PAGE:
It’s a fabulous mix- up of various themes. That much is too obvious to need counting off. But there is the obedient camera in there which as a friend of mine once remarked “almost makes you follow the story and its nuances.” It’s for the ‘perpetually distracted’ young people then. (Quotes because following virtual world and reacting adequately to the real world is never going to happen because it’s the disappointment with the real that makes virtual attractive in the first place)
What happens to this mishmash? That’s the take-off point of the story as that’s when one gets engaged with the movie. And it makes you obediently follow the novel theme. You get a feeling that it’s something you haven’t seen before. You are a movie buff now. You know themes and their patterns and it ‘s not that exciting now to see some young blood being shed at an old altar i.e. new artists trying classic themes.
But Bird Man breaks new grounds because out of the lives of a few characters, necessarily tied to their work, it fleshes out a reinvention followed quite fashionably with a breath taking dessert of magic-realism. The audience wishes to get so near and so convinced of authenticity that it needs a new nose to fix it for the artist the superfluous cynicism of the audience.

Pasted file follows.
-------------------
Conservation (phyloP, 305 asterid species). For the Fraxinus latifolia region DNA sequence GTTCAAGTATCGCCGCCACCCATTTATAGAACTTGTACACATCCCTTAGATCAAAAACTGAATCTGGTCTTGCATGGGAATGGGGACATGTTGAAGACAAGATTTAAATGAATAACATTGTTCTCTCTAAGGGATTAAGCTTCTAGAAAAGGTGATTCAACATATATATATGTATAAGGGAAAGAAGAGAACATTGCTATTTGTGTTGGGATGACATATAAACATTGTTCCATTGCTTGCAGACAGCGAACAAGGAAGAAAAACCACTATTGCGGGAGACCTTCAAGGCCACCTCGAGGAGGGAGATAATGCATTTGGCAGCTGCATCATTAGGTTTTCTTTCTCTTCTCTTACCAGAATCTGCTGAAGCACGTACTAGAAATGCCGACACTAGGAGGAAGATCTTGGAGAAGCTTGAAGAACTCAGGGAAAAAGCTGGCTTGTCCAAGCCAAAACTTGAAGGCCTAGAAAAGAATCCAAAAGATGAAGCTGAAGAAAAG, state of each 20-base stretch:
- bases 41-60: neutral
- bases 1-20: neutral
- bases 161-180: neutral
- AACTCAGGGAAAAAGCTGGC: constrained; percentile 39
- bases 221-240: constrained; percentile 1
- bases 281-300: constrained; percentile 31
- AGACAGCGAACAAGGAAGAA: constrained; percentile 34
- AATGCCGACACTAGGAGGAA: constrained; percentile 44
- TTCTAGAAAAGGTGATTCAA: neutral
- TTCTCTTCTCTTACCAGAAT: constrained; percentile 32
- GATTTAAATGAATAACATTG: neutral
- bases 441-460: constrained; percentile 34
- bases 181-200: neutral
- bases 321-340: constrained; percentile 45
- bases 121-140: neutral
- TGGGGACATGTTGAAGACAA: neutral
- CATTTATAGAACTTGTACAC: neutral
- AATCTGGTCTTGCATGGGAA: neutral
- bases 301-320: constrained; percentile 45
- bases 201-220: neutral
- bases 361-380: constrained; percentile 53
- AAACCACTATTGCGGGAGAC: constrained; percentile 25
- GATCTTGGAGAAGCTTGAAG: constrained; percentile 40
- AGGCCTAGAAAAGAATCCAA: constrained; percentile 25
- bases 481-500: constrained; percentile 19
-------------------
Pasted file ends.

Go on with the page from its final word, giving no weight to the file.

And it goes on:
But it is the theater audience and the cynic still leaves – untouched and unmoved. You are still there. And the camera tells you how to feel. Transcendent. For a moment, but still. But that’s not enough for the cynic among cinema audience. So to finally establish the triumph of story the movie leaves on an unexpected yet convincing note. Because in the real world the artist will be dead. And the cynic needs his illusion too.